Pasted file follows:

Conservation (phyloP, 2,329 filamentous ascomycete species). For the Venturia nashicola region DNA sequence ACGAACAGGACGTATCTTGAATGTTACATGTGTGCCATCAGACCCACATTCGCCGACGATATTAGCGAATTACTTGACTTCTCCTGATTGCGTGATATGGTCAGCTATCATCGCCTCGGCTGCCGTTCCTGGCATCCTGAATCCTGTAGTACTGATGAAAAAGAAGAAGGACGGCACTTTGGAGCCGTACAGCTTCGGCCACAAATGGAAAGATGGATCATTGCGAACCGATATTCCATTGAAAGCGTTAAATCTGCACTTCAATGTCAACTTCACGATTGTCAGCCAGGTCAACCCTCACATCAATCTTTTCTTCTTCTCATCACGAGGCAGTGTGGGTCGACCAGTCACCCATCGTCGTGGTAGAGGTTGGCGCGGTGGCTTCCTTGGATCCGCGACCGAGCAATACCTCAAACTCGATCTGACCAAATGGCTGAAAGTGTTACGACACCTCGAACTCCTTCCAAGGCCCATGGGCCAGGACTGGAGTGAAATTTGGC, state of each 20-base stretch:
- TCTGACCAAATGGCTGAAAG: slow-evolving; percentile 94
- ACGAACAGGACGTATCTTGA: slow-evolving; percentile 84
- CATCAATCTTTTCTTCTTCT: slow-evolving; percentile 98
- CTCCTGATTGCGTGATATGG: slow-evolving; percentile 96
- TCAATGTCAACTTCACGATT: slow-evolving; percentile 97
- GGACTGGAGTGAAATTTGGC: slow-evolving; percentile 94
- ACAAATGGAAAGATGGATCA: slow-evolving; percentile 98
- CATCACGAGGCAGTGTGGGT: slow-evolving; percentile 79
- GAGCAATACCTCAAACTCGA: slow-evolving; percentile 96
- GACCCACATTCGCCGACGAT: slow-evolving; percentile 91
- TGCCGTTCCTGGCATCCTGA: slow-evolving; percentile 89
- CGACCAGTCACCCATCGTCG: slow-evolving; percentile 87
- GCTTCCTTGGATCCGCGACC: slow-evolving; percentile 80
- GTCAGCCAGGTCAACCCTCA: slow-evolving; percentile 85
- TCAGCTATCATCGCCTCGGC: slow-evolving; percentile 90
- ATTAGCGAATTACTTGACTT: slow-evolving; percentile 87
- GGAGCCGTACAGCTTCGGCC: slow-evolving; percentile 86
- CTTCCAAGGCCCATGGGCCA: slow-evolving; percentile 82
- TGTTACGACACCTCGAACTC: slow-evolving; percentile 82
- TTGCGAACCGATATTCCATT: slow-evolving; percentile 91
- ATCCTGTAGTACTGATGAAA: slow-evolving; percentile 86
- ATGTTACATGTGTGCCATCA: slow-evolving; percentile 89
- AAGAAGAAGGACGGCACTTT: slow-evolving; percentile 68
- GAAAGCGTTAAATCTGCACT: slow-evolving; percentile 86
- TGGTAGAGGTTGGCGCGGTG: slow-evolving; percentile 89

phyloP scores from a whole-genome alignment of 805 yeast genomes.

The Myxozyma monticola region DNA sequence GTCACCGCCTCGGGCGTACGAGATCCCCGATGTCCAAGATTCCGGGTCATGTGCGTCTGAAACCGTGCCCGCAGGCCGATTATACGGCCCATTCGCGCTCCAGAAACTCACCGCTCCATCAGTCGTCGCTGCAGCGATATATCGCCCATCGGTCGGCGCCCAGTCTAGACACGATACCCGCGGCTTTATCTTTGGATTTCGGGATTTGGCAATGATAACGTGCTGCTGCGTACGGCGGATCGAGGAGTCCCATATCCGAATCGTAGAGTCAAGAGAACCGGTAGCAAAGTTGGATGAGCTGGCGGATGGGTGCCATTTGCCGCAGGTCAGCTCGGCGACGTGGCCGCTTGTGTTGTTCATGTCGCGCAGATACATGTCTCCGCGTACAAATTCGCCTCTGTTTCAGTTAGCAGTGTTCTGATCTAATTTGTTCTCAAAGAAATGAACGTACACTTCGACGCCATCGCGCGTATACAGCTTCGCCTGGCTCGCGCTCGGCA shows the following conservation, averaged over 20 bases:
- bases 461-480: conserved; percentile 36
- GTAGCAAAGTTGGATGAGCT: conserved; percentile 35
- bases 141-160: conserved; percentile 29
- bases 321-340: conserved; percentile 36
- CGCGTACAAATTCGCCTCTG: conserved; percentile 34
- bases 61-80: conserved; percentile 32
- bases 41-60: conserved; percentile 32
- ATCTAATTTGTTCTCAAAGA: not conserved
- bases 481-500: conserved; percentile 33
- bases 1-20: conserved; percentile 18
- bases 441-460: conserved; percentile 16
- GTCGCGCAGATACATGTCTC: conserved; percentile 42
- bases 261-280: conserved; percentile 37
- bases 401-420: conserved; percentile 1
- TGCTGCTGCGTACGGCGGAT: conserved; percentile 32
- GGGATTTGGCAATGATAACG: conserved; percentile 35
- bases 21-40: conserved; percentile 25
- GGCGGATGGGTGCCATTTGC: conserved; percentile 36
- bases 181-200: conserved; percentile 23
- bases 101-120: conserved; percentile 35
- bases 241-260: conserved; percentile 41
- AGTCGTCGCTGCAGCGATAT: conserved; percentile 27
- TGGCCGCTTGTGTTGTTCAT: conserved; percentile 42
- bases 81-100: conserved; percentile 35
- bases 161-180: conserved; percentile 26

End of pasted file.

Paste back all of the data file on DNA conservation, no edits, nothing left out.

Conservation (phyloP, 2,329 filamentous ascomycete species). For the Venturia nashicola region DNA sequence ACGAACAGGACGTATCTTGAATGTTACATGTGTGCCATCAGACCCACATTCGCCGACGATATTAGCGAATTACTTGACTTCTCCTGATTGCGTGATATGGTCAGCTATCATCGCCTCGGCTGCCGTTCCTGGCATCCTGAATCCTGTAGTACTGATGAAAAAGAAGAAGGACGGCACTTTGGAGCCGTACAGCTTCGGCCACAAATGGAAAGATGGATCATTGCGAACCGATATTCCATTGAAAGCGTTAAATCTGCACTTCAATGTCAACTTCACGATTGTCAGCCAGGTCAACCCTCACATCAATCTTTTCTTCTTCTCATCACGAGGCAGTGTGGGTCGACCAGTCACCCATCGTCGTGGTAGAGGTTGGCGCGGTGGCTTCCTTGGATCCGCGACCGAGCAATACCTCAAACTCGATCTGACCAAATGGCTGAAAGTGTTACGACACCTCGAACTCCTTCCAAGGCCCATGGGCCAGGACTGGAGTGAAATTTGGC, state of each 20-base stretch:
- TCTGACCAAATGGCTGAAAG: slow-evolving; percentile 94
- ACGAACAGGACGTATCTTGA: slow-evolving; percentile 84
- CATCAATCTTTTCTTCTTCT: slow-evolving; percentile 98
- CTCCTGATTGCGTGATATGG: slow-evolving; percentile 96
- TCAATGTCAACTTCACGATT: slow-evolving; percentile 97
- GGACTGGAGTGAAATTTGGC: slow-evolving; percentile 94
- ACAAATGGAAAGATGGATCA: slow-evolving; percentile 98
- CATCACGAGGCAGTGTGGGT: slow-evolving; percentile 79
- GAGCAATACCTCAAACTCGA: slow-evolving; percentile 96
- GACCCACATTCGCCGACGAT: slow-evolving; percentile 91
- TGCCGTTCCTGGCATCCTGA: slow-evolving; percentile 89
- CGACCAGTCACCCATCGTCG: slow-evolving; percentile 87
- GCTTCCTTGGATCCGCGACC: slow-evolving; percentile 80
- GTCAGCCAGGTCAACCCTCA: slow-evolving; percentile 85
- TCAGCTATCATCGCCTCGGC: slow-evolving; percentile 90
- ATTAGCGAATTACTTGACTT: slow-evolving; percentile 87
- GGAGCCGTACAGCTTCGGCC: slow-evolving; percentile 86
- CTTCCAAGGCCCATGGGCCA: slow-evolving; percentile 82
- TGTTACGACACCTCGAACTC: slow-evolving; percentile 82
- TTGCGAACCGATATTCCATT: slow-evolving; percentile 91
- ATCCTGTAGTACTGATGAAA: slow-evolving; percentile 86
- ATGTTACATGTGTGCCATCA: slow-evolving; percentile 89
- AAGAAGAAGGACGGCACTTT: slow-evolving; percentile 68
- GAAAGCGTTAAATCTGCACT: slow-evolving; percentile 86
- TGGTAGAGGTTGGCGCGGTG: slow-evolving; percentile 89

phyloP scores from a whole-genome alignment of 805 yeast genomes.

The Myxozyma monticola region DNA sequence GTCACCGCCTCGGGCGTACGAGATCCCCGATGTCCAAGATTCCGGGTCATGTGCGTCTGAAACCGTGCCCGCAGGCCGATTATACGGCCCATTCGCGCTCCAGAAACTCACCGCTCCATCAGTCGTCGCTGCAGCGATATATCGCCCATCGGTCGGCGCCCAGTCTAGACACGATACCCGCGGCTTTATCTTTGGATTTCGGGATTTGGCAATGATAACGTGCTGCTGCGTACGGCGGATCGAGGAGTCCCATATCCGAATCGTAGAGTCAAGAGAACCGGTAGCAAAGTTGGATGAGCTGGCGGATGGGTGCCATTTGCCGCAGGTCAGCTCGGCGACGTGGCCGCTTGTGTTGTTCATGTCGCGCAGATACATGTCTCCGCGTACAAATTCGCCTCTGTTTCAGTTAGCAGTGTTCTGATCTAATTTGTTCTCAAAGAAATGAACGTACACTTCGACGCCATCGCGCGTATACAGCTTCGCCTGGCTCGCGCTCGGCA shows the following conservation, averaged over 20 bases:
- bases 461-480: conserved; percentile 36
- GTAGCAAAGTTGGATGAGCT: conserved; percentile 35
- bases 141-160: conserved; percentile 29
- bases 321-340: conserved; percentile 36
- CGCGTACAAATTCGCCTCTG: conserved; percentile 34
- bases 61-80: conserved; percentile 32
- bases 41-60: conserved; percentile 32
- ATCTAATTTGTTCTCAAAGA: not conserved
- bases 481-500: conserved; percentile 33
- bases 1-20: conserved; percentile 18
- bases 441-460: conserved; percentile 16
- GTCGCGCAGATACATGTCTC: conserved; percentile 42
- bases 261-280: conserved; percentile 37
- bases 401-420: conserved; percentile 1
- TGCTGCTGCGTACGGCGGAT: conserved; percentile 32
- GGGATTTGGCAATGATAACG: conserved; percentile 35
- bases 21-40: conserved; percentile 25
- GGCGGATGGGTGCCATTTGC: conserved; percentile 36
- bases 181-200: conserved; percentile 23
- bases 101-120: conserved; percentile 35
- bases 241-260: conserved; percentile 41
- AGTCGTCGCTGCAGCGATAT: conserved; percentile 27
- TGGCCGCTTGTGTTGTTCAT: conserved; percentile 42
- bases 81-100: conserved; percentile 35
- bases 161-180: conserved; percentile 26